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Hepatitis C virus (HCV) is a major public health problem around the world, with a prevalence ranging from 0.5 to 2% in most developed countries. After acute infection, spontaneous remission is a rare event. Although long term consequences of HCV infection are controversial, there is a consensus emerging that HCV infection is a progressive disease resulting in liver failure in some but probably in a minority of infected individuals. Patients who lack biochemical evidence of liver injury may be an important subset with a “more benign” natural history.1
In the rare situation where spontaneous cure occurs after acute infection, aminotransferase activities normalise and HCV RNA becomes undetectable in serum. By contrast, the serological profile shows minor modifications with time. With chronicity, serum HCV RNA remains detectable in the vast majority of individuals. Undetectable HCV RNA in serum in patients with abnormal liver enzymes may be related to low viraemia, be under the limit of detection of virological assays, or be due to a fluctuating course. In anti-HCV positive individuals with normal enzymes, however, the lack of serum HCV RNA has been interpreted as complete cure of the infection. However, the study by Haydonet al in this issue (see page 570) challenges this interpretation. These investigators have documented HCV RNA in liver in the majority of patients with exposure to HCV (confirmed by RIBA 3) whether or not virus was detectable in serum, suggesting that residual HCV infection occurs not only among those individuals with abnormal liver enzymes but also among those considered to have “resolved infection”.
Although a high correlation exists between third generation assays and HCV RNA in serum,2 a small subgroup of patients remains, focused on in this study, which are RIBA 3 positive but HCV RNA negative in serum, regardless of liver enzymes. The question arises whether this represents a past cured infection, mainly in those with normal enzymes, or whether it represents an actual infection with undetectable serum HCV RNA. The authors sought to resolve this question by assessing intrahepatic HCV RNA levels in two different groups of subjects: (i) 12 patients with the above mentioned characteristics, seven of whom had normal aminotransferase activities; and (ii) 86 patients with the classic picture of chronic HCV infection (RIBA 3 positive and detectable serum HCV RNA by reverse transcription polymerase chain reaction (RT-PCR)). The main findings can be summarised as follows: (i) 87.5% of patients without detectable HCV RNA in serum were HCV RNA positive in liver, suggesting that these patients had a true infection; (ii) serum RT-PCR negative and positive groups were similar with regard to demographic, histological and virological data, suggesting that RT-PCR negative patients may indeed have clinically significant liver disease; and (iii) intrahepatic viral levels were not associated with any host or viral factor, including age, sex, duration of disease, mode of HCV acquisition, alcohol consumption, disease severity, and viral genotype.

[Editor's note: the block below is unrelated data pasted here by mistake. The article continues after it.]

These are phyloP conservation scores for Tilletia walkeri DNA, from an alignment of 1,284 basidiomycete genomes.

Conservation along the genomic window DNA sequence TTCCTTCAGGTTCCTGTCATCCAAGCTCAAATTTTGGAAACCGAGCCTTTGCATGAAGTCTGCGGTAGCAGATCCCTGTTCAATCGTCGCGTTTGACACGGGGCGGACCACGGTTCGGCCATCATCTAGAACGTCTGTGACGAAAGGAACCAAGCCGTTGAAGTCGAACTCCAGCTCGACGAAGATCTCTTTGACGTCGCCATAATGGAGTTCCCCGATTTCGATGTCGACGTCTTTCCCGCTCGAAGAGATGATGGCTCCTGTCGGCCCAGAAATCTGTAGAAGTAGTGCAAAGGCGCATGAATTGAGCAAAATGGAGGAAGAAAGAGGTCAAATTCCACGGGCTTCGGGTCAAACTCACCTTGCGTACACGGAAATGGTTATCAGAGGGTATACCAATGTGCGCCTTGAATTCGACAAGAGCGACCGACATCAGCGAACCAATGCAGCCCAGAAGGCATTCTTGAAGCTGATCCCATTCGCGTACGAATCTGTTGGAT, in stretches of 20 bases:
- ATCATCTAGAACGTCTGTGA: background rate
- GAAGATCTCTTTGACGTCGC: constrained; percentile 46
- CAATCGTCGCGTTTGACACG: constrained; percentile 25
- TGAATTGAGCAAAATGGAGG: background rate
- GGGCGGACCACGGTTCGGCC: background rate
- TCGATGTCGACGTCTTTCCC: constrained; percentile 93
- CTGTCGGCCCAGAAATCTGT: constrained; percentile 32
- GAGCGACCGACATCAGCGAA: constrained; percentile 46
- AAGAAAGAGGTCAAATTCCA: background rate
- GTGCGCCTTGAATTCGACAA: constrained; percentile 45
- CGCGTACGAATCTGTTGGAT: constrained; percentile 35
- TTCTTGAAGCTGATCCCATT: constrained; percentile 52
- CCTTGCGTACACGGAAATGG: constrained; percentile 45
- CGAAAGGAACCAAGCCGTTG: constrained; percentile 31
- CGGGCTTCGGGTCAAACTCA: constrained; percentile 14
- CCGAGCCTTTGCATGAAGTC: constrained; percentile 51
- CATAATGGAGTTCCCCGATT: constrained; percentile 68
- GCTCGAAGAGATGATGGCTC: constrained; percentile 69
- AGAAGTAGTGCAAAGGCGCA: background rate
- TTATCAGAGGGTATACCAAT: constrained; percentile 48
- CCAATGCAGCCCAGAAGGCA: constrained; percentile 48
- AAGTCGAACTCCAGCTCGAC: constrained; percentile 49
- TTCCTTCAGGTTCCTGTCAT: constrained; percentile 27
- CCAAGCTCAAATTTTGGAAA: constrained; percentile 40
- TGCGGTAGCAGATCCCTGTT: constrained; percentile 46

This study represents a further step in the understanding of the mechanisms of viral induced liver disease and supports the hypothesis that it is immune mediated rather than cytopathic.3Previous studies done in “apparently healthy blood donors” have reported similar results with high rates of liver damage in anti-HCV positive individuals with or without viraemia and normal aminotransferase activities.1 When analysing these data, however, several factors should be clearly defined in order to compare the results. The first is the definition of persistently normal aminotransferase activities. Due to the fluctuating nature of chronic HCV infection, repeat tests for alanine aminotransferase (ALT) activities are needed in order to differentiate those individuals with intermittently raised ALT from those who have truly persistently normal activities. The second issue is RT-PCR variability. Undetectability of serum HCV RNA by RT-PCR may be a false negative result from inadequate specimen handling and storage, type of sample used, incorrect design of amplification primers or serum contamination with interfering substances.4 Indeed, sensitivity of RT-PCR assays has been shown to vary from one centre to another, especially when in-house methods are applied.5 Furthermore, although PCR is a highly sensitive technique, there is a limit of detection below which a very low rate of replication may not be detected. Finally, absence of viraemia may result from time dependent fluctuations in serum HCV RNA levels. The methods used by Haydon et al were meticulously applied state of the art techniques, and HCV RNA was assessed at three different time points in order to eliminate the bias of time dependent variations in viraemia. Moreover, intrahepatic HCV RNA was detected in the majority of patients with histologically confirmed liver damage, suggesting that HCV RNA was not detected in serum as a result of a low viraemic status rather than methodological difficulties.